Yet another lesson from the “lies, damn lies and statistics” category.

10 Replies to “Misuse of Statistics to Draw an Unwarranted Conclusion, Part 2,386

  1. 1
    jawa says:

    “Here is a story from US News about German’s COVID-19 dearth rate that demonstrates how one should hesitate to draw conclusions from the face of a statistic. ”
    “death”?

    Barry replies: Thank you Jawa. That sentence had a dearth of good spelling.

  2. 2
    jawa says:

    “Assume two countries with equal populations: Country, X and Country Y. Let’s assume that both countries have the exact same number of deaths at a given time, say 400. So the numerator for both cases is the same.”

    “Now let’s assume that the total number of identified cases for County X is 20,000 and 40,000 for Country Y. So the death rate for County X is 2%. And the death rate for Country Y is 1%. ”

    Country Cases Deaths DR
    X 20K 400 2%
    Y 40K 400 1%

    “It is obvious that Country X’s healthcare system is twice as good as Country Y’s. After all the death rate in Country Y is double the death rate in Country X.”

    Isn’t it the other way around?

    Barry replies: Thanks again Jawa. I need to do better at editing.

  3. 3
    Ed George says:

    A very informative video about how best to view COVID-19 growth rates. It is not prone to the level of testing but it will be affected by changes in the extent of testing g within any country. In spite of that, it is clear that most countries are still in the logarithmic growth phase. This doesn’t mean that the lockdown most of us are experiencing is not effective as there will be a lag time before any effects are seen.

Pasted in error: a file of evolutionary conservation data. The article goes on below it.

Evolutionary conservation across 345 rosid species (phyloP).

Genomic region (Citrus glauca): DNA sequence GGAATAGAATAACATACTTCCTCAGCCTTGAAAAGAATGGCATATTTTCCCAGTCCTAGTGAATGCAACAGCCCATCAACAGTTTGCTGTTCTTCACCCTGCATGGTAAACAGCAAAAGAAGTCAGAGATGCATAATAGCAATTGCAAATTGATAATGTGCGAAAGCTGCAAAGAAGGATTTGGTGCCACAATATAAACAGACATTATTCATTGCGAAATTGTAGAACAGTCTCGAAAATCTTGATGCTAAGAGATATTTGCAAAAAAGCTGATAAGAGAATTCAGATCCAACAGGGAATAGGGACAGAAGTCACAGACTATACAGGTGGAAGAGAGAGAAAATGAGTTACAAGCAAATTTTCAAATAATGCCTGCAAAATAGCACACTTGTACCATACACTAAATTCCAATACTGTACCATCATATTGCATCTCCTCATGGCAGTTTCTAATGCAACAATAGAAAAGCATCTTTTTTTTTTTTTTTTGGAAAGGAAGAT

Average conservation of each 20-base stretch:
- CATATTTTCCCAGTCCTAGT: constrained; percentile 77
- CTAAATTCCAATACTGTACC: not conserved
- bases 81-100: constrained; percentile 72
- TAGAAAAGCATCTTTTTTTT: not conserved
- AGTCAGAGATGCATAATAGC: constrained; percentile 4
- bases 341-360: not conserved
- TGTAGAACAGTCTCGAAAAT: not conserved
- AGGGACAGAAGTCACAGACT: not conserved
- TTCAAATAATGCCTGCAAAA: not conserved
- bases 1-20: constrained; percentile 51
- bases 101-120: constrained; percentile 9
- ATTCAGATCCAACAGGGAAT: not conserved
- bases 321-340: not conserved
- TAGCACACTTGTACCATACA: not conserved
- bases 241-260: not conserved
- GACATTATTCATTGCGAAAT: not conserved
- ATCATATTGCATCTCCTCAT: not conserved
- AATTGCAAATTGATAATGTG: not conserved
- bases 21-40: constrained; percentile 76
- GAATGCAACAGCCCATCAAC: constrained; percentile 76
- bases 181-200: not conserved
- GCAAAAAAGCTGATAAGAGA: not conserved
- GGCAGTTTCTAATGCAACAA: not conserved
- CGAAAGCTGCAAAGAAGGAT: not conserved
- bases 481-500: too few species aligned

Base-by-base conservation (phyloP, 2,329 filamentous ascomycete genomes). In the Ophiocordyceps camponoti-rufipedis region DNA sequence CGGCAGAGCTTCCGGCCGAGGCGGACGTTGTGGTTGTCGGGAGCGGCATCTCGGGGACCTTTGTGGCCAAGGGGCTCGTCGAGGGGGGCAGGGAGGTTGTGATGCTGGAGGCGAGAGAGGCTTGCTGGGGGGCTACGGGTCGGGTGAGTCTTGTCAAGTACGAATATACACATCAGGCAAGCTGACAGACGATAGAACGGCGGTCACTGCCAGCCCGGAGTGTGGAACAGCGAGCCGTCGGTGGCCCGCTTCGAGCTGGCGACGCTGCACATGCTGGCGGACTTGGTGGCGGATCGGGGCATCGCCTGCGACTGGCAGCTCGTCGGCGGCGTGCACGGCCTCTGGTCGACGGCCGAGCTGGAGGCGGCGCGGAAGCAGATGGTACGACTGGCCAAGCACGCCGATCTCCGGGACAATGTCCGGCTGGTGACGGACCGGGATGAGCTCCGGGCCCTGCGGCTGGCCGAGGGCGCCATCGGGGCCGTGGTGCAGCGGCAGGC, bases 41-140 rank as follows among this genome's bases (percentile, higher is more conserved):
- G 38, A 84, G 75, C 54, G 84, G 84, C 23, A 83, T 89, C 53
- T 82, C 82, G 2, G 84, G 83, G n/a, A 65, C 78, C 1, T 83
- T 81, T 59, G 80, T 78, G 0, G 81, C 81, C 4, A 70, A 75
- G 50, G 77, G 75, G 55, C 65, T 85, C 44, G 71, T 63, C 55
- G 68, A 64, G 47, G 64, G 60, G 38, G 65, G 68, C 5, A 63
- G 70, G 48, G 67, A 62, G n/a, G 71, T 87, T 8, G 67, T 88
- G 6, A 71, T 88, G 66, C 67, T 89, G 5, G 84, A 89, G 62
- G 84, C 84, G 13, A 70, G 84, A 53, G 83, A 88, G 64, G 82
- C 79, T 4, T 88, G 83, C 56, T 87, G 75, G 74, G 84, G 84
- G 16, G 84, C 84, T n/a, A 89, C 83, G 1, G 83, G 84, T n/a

https://youtu.be/54XLXg4fYsc

  4. 4
    Bob O'H says:

    Jawa @ 1 – I don’t know. It is a dearth if identified cases. 🙂

  5. 5
    Ed George says:

    Another interesting article comparing different US cities during Spanish flu.

    https://apple.news/AVcfT9tVgRhGzBWifOL4PJg

  6. 6
    jawa says:

    “lies, damn lies and statistics” category.

    🙂

  7. 7
    BobRyan says:

    Beyond the unknowns of 2 countries with same population totals having an unknown for infected, since most people don’t show symptoms, you would have to take into account ages. A younger population will have fewer deaths than an older one.

  8. 8
    john_a_designer says:

    The bottom line is that there has been a dearth of the right kind of data. What the CDC in the U.S. needs to do is commission a randomized survey (or surveys) of the American population in different geographical areas the same way polling companies conduct personal opinion polls etc. That will give us a better idea of what’s happening than doing blind “guesstimating.” However, that will probably have to wait till they approve and make available an easier to take or some kind of self-administered test. Until then we’re pretty much all in the dark and that includes the so-called experts.

  9. 9
    Ed George says:

    Dr. Fauci is now saying that the US could see as many as 100,000 deaths.

    Trump fires Fauci in 5, 4, 3,…

  10. 10
    ET says:

    Yes, Eddie, if we keep on as we are doing. However if we follow the guidelines then we won’t hit 100,000. That just means that we will easily reach it